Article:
Several manufacturers (but not Samsung or Apple) are making smartwatches based on Android Wear. Manufacturers can focus on designing the hardware, while letting Google worry about the functionality.
Consumers get choice, without compromising on app selection, as developers can write apps just once for multiple devices.
Among the choices:
- Motorola's latest Moto 360 watches come in three lines — men's, women's and a premium Sport version for fitness enthusiasts. Sport will have GPS built-in, along with a screen that can adapt to bright sunlight, with high-contrast text and graphics for better visibility in glare. Price range is $400 to $560 for the men's a women's, with release dates starting in late September.
- Huawei Watch will have luxury versions, with bodies plated with rose gold, starting at $900. The bodies won't be entirely made of gold, as Apple Watch's Edition models are. But those go for $10,000 to $17,000.
- On the flip side, Asus's new ZenWatch 2 will be notable for its price — starting at about $220 when it comes out in October.
Though these watches will now work with an iPhone, they get more functionality with Android.
5. Rollable keyboard
IFA isn't just about smartphones and watches though. Thousands of new gadgets, from drones to smart fridges, are launched there each year.
Among the most eye-catching items previewed before the events is the Rolly, a Bluetooth keyboard that can be folded into a long rectangular box. Its manufacturer, South Korean company LG, hopes the Rolly will appeal to people who always carry their tablet around but prefer to type on a keyboard than a touchscreen.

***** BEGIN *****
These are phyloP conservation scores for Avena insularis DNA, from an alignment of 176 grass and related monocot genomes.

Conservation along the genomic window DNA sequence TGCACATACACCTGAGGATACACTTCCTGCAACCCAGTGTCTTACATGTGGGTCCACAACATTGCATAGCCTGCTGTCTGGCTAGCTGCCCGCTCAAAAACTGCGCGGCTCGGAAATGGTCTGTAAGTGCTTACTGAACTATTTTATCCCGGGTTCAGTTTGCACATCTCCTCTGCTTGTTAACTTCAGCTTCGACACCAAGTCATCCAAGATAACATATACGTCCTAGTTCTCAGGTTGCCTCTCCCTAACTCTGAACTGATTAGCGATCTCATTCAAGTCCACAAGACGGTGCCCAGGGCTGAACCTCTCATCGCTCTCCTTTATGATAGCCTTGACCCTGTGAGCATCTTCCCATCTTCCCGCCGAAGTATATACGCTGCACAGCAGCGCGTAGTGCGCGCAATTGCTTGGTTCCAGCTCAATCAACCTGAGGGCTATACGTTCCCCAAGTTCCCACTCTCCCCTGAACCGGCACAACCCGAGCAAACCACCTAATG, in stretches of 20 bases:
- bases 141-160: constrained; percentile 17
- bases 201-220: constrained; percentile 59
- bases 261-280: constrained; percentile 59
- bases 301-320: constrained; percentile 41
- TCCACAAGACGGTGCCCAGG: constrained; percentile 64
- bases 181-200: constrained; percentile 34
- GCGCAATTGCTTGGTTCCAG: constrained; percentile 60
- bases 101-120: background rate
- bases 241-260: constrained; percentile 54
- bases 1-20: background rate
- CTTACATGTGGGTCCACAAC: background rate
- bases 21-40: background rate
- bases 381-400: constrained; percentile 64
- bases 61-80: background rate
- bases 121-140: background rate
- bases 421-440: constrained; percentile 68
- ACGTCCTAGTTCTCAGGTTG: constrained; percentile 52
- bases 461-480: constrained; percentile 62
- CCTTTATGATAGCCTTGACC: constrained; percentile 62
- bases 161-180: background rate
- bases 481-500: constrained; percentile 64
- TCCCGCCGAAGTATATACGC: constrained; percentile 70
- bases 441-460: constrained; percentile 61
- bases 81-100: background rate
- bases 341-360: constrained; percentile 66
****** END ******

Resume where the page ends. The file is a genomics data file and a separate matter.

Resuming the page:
Other accessories that might catch consumers' eyes include a USB cable with a built-in LED light that manufacturer Hama says makes it easier to plug in your device in the dark.
6. Instant photos
Polaroid is going back to basic with its latest instant camera.
By stripping away the LCD screen found in the previous models and halving the price to $99, Polaroid hopes to boost sales of its new Snap camera in time for the holiday season.
Each click will instantly print a photo, with 50 sheets of special paper costing under $30.
7. PC on a stick
Tiny PCs powered by Google's Android have been around for a while, but Windows is increasingly entering that market.
The ASUS VivoStick PC is among the most impressive of its kind to feature Windows 10 in a stick the size of a dongle. Plug it into any modern TV and you can use it as a computer. It has Wi-Fi, Bluetooth 4, two gigabytes of RAM and 32 GB of storage, plus two USB ports and an audio jack.
The VivoStick will be available for around $170 when it hit stores.
8. Modular computing
Acer is taking the traditional PC apart so users can put it back together again.
The Taiwanese manufacturer launched Revo Build, a module computer starting at under $260 and shipping this quarter.
Users can add to the black base unit by attaching a dedicated graphics card, a sound block, a portable hard drive and even a power bank to wirelessly charge certain smartphones.
Acer manager Sherlock Cheng says the idea is to provide a "mini-PC on demand."